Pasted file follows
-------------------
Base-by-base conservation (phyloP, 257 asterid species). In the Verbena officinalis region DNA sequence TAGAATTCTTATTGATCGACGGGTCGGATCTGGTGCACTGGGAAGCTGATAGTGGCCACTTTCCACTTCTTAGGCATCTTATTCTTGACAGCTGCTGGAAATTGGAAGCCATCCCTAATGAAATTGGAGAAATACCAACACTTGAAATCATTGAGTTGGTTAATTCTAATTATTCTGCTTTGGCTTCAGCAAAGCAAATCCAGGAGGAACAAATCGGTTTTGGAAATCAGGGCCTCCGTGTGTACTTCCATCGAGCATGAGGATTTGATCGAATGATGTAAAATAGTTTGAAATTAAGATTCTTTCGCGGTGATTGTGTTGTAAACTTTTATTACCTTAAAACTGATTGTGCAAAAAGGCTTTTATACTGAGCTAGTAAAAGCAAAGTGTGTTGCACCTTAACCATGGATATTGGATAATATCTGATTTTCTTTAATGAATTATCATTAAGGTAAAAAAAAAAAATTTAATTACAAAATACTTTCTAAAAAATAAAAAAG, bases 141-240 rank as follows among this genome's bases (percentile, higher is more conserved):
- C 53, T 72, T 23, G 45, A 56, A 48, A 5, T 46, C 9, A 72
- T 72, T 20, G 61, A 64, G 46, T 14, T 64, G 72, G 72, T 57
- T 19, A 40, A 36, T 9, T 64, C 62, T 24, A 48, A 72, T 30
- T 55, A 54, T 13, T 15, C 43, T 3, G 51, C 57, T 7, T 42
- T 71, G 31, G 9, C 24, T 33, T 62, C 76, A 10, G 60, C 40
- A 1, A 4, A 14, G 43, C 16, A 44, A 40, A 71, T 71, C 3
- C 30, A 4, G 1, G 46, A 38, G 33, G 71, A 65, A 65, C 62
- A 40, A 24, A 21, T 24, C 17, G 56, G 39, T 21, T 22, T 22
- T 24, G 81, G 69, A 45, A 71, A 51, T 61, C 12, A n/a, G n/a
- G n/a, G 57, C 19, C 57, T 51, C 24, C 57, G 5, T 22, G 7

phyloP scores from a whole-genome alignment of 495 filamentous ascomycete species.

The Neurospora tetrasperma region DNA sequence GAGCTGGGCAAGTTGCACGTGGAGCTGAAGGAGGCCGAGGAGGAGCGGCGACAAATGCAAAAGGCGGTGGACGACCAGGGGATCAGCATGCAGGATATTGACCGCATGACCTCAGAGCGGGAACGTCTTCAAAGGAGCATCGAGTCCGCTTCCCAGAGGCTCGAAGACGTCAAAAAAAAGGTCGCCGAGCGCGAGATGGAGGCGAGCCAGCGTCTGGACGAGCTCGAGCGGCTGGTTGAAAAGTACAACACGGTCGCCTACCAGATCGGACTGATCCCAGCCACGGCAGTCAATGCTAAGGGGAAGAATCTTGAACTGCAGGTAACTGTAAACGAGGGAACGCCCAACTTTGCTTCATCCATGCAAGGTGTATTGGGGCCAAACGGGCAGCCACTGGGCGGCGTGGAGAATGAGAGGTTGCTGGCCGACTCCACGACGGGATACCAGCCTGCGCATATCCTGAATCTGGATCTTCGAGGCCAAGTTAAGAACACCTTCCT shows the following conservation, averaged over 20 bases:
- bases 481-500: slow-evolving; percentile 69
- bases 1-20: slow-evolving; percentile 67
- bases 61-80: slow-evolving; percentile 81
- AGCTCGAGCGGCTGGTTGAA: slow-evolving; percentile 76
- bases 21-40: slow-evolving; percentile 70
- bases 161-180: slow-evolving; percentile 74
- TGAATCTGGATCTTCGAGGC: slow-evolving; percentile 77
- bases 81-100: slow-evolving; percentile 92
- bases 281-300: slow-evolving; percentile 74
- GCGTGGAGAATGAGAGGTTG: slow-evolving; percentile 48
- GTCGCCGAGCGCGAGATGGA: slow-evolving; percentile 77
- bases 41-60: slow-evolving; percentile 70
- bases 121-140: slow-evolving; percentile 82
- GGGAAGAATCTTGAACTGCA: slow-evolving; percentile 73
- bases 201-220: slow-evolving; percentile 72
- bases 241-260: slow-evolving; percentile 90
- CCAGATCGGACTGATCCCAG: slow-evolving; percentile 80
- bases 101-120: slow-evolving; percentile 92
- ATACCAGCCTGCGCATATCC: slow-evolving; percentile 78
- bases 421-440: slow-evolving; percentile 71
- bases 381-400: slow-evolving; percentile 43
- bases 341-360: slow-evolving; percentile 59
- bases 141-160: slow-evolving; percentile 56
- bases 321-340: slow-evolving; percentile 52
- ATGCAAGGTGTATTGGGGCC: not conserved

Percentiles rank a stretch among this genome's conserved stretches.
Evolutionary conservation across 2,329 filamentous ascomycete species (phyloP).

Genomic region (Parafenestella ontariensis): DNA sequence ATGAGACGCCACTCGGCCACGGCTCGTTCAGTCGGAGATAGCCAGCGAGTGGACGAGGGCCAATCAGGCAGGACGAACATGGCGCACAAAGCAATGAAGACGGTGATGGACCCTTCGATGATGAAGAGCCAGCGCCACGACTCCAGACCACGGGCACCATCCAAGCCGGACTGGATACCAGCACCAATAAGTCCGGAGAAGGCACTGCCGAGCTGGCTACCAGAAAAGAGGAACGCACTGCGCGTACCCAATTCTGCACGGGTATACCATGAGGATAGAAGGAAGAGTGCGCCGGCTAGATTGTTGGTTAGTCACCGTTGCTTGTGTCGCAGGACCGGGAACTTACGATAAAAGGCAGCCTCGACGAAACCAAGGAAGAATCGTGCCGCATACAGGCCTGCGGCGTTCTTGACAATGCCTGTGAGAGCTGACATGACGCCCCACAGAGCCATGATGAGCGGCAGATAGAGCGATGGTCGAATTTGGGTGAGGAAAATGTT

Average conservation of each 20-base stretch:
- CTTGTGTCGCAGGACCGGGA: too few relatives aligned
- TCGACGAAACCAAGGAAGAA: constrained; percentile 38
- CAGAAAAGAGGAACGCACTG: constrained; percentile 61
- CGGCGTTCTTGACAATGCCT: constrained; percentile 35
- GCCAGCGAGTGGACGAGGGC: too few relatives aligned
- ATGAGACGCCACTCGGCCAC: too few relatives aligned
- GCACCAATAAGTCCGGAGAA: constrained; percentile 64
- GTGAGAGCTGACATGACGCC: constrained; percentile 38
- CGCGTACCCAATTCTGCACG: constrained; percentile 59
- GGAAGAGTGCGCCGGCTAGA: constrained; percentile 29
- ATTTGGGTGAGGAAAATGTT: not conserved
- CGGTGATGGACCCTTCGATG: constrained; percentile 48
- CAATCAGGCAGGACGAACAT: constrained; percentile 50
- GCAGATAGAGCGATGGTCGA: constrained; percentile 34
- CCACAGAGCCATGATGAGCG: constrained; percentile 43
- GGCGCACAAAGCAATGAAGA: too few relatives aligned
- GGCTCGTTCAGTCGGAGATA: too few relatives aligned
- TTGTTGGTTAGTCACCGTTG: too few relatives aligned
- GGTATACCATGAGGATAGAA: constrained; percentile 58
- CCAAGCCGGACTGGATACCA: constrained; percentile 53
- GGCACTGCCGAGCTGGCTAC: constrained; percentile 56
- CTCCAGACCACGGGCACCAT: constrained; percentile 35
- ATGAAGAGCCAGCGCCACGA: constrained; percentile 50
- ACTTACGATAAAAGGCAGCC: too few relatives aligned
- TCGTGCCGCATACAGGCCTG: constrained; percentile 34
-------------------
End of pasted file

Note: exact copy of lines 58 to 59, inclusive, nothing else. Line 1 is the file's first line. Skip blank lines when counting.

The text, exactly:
- GGCGCACAAAGCAATGAAGA: too few relatives aligned
- GGCTCGTTCAGTCGGAGATA: too few relatives aligned